President Obama will address the American people on Tuesday about Syria, and attempt to persuade the public of the need for limited air strikes in order to punish the Assad regime for its alleged use of chemical weapons.
Obama's speech follows a long tradition of American presidents who've asked the nation for support as the United States prepares for military action abroad. But The Chicago Tribune's Clarence Page told MSNBC Monday that he didn't think the president was entering his upcoming speech to a war-weary nation on favorable footing.
"I have a personal, visceral sense of déjà vu when I hear presidents [say] 'we must act because the risk of inaction is much greater,'" Page, who was drafted in 1969 just six months after he was hired by the Tribune, told Martin Bashir. "The case I hear being made over and over again by President Obama and the rest of his team is that we need to go in there and stop the atrocities that Assad has been committing with chemical weapons and send a message to the rest of the world."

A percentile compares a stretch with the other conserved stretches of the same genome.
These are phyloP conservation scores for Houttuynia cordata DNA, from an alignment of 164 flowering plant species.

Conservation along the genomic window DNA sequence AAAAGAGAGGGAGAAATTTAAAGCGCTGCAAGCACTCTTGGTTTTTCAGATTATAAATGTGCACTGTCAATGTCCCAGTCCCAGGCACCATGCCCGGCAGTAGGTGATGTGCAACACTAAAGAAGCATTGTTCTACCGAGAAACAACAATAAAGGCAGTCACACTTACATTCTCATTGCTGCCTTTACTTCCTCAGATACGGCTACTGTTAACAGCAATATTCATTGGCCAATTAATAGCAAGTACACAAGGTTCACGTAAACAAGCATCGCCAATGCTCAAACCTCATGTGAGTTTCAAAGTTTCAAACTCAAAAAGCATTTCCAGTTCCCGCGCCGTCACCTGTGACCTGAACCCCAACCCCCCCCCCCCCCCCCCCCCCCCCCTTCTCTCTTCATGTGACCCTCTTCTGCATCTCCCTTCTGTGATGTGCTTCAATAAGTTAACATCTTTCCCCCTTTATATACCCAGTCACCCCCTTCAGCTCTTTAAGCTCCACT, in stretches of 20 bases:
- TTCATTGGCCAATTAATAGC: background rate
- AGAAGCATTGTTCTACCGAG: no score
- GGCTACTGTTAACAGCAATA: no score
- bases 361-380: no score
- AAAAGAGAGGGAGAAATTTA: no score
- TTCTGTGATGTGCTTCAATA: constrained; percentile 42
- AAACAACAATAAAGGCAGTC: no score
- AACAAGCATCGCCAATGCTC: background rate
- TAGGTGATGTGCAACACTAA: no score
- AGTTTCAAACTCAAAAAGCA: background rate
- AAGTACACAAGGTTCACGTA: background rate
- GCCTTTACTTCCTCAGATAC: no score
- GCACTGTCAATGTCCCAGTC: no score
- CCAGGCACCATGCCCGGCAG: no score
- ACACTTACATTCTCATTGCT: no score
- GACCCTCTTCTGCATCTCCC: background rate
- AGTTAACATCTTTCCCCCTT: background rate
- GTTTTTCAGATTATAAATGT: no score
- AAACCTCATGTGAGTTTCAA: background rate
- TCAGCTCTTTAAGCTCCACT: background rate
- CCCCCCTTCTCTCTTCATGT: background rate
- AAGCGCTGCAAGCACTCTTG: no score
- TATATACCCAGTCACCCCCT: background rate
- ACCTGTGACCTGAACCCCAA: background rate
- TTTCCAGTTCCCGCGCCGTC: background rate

Page added, "He has to make the case that this will be a limited strike and that it's really going to do some good. That I haven't heard yet."
The majority of Americans appear to share Page's views: a recent USA TODAY/Pew poll found that Americans are in large part opposed to U.S. airstrikes against Syria.
So what's the president to do?
"I suspect he has to have an approach somewhat like President Clinton going into Kosovo, or himself going into Libya," Page said. "We were talking here in both cases about limited strikes in the air, no boots on the ground that are involved in changing the equation in favor of the people, if you will, and against the tyrants."
Watch the full interview, including footage from four past presidents who had to state their cases for military action, above.